In the last quarter of 2020, ITS Logistics launched an almost entirely virtual sales process that ultimately ended with its acquisition by GHK Capital Partners in mid-2021. CEO Scott Pruneau says navigating the process without bringing anybody under the tent was a challenge.
"Our team is very strong," Pruneau says. "I have two business presidents who essentially kept the business running and executing while our CFO and I did a lot of the heavy lifting in the actual selling process."
That time, he says, couldn't have been invested if the structure of the business wasn't set up to operate successfully without she and him being so involved in the day-to-day.
While communicating through video was easy, articulating the company's business model to prospective buyers was a challenge, especially when they couldn't have someone come to the facility and see it.
"Being able to explain it, even people who knew the industry and wanted to slot us in with names you would know and having to explain how we're different, that was a big challenge," he says.
Another challenge was proving the sustainability of the company's growth. He says ITS Logistics has been on a nine-year growth path. But people getting into the sale process looked at it like a three-year growth path.
"We've been positioning ourselves to take advantage of future supply chains for years," he says. "We just didn't expect the future to get pulled forward as fast as it did the last 18 months. And so being able to articulate that we're not a product of ad hoc market opportunity, we're methodically taking market share. And showing how that has been happening in the prior two freight recessions, the prior to strong markets through this strong market, and having folks have the confidence that this is a sustainable story probably was the biggest challenge."
By believing in the company and its product to sell still have a great product, Pruneau believed that conviction would resonate and at some point they would find the right buyer who had the same level of belief and saw the future the way that they did.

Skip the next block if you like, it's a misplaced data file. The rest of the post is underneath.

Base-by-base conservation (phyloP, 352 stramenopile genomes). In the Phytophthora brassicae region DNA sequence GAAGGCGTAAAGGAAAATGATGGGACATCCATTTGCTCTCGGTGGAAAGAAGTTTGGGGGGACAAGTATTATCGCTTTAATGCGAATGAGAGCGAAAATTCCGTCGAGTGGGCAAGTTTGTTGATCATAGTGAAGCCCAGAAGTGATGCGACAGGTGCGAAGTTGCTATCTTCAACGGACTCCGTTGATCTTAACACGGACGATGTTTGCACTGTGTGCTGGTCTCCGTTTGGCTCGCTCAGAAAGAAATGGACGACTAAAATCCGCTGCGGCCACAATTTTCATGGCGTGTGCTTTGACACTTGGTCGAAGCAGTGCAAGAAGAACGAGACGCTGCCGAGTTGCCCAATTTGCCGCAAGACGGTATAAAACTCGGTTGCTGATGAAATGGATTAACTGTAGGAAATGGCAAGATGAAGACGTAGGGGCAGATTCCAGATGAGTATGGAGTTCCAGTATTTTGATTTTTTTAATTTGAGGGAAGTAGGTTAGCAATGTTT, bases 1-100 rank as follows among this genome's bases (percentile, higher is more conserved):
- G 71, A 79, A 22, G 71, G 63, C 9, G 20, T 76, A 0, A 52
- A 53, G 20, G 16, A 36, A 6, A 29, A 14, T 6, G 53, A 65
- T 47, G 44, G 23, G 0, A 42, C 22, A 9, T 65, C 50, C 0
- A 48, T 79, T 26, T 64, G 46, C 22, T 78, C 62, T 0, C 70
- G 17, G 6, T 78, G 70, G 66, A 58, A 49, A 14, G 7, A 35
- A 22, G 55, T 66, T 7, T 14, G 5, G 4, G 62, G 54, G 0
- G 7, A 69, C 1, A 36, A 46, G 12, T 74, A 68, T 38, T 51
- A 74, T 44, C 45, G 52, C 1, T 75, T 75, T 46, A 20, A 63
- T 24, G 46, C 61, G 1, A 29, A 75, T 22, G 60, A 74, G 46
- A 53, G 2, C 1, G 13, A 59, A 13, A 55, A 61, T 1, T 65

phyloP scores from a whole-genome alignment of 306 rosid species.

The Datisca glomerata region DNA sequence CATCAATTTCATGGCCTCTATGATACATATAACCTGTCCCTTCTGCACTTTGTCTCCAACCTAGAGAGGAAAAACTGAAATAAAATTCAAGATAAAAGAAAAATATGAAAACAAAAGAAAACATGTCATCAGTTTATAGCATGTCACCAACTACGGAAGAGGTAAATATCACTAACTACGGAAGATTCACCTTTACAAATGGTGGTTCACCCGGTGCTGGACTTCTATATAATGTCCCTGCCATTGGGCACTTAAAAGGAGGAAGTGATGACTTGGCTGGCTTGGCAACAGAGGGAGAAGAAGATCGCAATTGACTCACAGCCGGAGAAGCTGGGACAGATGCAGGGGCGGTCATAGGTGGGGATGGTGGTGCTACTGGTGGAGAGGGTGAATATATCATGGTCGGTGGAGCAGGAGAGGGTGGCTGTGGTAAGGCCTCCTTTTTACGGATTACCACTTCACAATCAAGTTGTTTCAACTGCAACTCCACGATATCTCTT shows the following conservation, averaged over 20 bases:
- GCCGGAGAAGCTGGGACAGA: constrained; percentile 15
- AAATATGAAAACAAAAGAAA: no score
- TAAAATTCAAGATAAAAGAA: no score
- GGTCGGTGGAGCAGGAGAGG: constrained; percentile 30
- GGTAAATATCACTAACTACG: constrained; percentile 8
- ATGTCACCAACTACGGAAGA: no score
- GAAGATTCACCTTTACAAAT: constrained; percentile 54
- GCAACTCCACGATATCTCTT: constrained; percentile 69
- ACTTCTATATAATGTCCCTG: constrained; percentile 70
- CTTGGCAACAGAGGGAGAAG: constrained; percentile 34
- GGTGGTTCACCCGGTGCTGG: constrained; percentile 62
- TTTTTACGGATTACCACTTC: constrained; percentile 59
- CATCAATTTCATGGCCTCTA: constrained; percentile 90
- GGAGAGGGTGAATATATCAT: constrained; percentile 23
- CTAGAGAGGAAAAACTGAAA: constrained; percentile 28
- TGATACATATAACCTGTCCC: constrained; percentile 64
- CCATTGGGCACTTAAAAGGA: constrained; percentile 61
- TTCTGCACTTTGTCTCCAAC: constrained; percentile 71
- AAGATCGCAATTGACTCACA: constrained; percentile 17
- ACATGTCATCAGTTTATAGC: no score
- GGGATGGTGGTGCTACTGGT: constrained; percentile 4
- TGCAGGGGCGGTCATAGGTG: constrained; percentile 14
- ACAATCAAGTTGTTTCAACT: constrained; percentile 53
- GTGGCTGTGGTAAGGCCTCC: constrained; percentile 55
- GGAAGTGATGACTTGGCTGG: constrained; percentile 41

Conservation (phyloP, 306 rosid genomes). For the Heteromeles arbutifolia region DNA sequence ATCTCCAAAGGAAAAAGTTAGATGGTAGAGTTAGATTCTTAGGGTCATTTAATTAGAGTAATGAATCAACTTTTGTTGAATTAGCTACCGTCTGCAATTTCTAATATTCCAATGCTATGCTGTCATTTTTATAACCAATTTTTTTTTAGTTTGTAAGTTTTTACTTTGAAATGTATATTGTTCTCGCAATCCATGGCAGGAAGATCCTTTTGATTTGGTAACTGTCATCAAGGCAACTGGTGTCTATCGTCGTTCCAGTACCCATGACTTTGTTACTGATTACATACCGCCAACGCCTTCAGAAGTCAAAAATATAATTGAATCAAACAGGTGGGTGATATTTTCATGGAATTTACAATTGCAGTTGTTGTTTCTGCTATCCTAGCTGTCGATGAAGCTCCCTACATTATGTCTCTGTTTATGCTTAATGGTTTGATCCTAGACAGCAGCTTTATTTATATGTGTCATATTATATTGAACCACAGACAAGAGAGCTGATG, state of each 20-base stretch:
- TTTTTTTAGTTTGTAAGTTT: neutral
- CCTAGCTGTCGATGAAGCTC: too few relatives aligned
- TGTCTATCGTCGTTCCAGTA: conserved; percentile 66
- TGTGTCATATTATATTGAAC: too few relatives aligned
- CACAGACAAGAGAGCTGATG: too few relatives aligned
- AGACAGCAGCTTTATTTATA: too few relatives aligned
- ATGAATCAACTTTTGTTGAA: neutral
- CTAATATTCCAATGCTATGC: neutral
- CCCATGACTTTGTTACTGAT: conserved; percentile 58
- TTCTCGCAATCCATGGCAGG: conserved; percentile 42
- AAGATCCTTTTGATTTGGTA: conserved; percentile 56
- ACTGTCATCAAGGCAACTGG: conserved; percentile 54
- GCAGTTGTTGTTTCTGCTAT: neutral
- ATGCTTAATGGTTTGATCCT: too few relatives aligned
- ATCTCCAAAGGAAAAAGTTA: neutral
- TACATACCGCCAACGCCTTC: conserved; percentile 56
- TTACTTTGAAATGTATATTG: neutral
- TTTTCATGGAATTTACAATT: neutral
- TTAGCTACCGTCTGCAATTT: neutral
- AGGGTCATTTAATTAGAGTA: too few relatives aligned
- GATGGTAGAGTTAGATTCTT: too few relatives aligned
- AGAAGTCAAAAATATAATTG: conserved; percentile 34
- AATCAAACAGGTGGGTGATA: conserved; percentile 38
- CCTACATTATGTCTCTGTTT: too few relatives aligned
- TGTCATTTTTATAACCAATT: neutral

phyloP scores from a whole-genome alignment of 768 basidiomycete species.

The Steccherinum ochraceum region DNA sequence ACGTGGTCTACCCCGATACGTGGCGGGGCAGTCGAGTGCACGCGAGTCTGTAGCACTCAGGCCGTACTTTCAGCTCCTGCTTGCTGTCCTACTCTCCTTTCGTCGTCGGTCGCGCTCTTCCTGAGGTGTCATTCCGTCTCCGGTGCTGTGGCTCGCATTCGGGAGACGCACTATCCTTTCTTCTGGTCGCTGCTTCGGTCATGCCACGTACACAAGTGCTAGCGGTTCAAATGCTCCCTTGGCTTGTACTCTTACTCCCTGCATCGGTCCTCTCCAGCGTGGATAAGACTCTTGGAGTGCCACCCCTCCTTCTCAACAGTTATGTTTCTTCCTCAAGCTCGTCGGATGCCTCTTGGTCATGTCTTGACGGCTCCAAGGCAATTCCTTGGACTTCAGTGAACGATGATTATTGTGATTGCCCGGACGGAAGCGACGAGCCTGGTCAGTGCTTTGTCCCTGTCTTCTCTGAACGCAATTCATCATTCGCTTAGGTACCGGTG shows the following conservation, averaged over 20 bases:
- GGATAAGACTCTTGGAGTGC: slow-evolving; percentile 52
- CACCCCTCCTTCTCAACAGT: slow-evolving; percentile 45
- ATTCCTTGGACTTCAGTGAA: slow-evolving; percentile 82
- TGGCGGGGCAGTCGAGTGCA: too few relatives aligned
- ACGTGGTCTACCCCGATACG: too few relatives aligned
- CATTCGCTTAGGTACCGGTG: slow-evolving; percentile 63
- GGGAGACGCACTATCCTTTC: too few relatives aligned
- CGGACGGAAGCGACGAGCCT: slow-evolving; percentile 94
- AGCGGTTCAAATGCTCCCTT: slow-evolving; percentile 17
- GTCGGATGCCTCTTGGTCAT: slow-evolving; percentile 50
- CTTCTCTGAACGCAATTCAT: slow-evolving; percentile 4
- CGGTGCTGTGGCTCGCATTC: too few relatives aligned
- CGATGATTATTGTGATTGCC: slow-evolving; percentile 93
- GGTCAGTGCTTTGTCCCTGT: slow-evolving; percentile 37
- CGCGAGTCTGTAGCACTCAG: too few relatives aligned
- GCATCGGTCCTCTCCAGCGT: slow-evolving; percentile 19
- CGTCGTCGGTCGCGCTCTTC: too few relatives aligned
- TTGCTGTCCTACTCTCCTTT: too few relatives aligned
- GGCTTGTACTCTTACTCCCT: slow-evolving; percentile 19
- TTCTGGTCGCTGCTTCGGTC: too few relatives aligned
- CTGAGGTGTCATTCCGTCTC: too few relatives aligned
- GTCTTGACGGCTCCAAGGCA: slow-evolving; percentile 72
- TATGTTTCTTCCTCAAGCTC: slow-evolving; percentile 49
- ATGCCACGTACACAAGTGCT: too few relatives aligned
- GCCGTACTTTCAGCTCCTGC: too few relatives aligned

"We put so much thought in our strategic plan and through positioning the organization and our culture, I knew someone would want it," he says.
Once ITS Logistics was getting close to narrowing the field down to the folks that they thought would end up being the ultimate buyer of the business and the values that we were circling around, he says it really felt like they were converging on a deal where everybody, including its former owner, McNally Capital, could win.
"I felt like the whole time through our process people were running to the deal based on the value, based on the return, based on the future opportunity."
He says he gives a lot of credit to the buyers for being open to having reinvestment from existing ownership and to all involved for understanding how important it was to keep the company's culture and have the founders be able to buy back in. He says they were able to create an environment in which a broad group of the company's key employees could invest as well to solidify the future of the organization over the next five to 10 years.
"We've created opportunity here where you didn't have to sell a great business and walk away," he says. "You get to stay part of the action. The business got a chance to not be saddled with too much debt or to have the dry powder necessary to continue to invest in our growth. Our new buyers had a chance to hop on a rocket ship at a point in time that it's going to continue to work and everyone wins on the back end. I've never been a part of a lot of M&A activity but I got to believe what we have created feels rare based on the discussions that I've had around this process."
Pruneau spoke at the Chicago Smart Business Dealmakers Conference about ITS Logistics recent process and ultimate sale. Hit play above to catch the full discussion.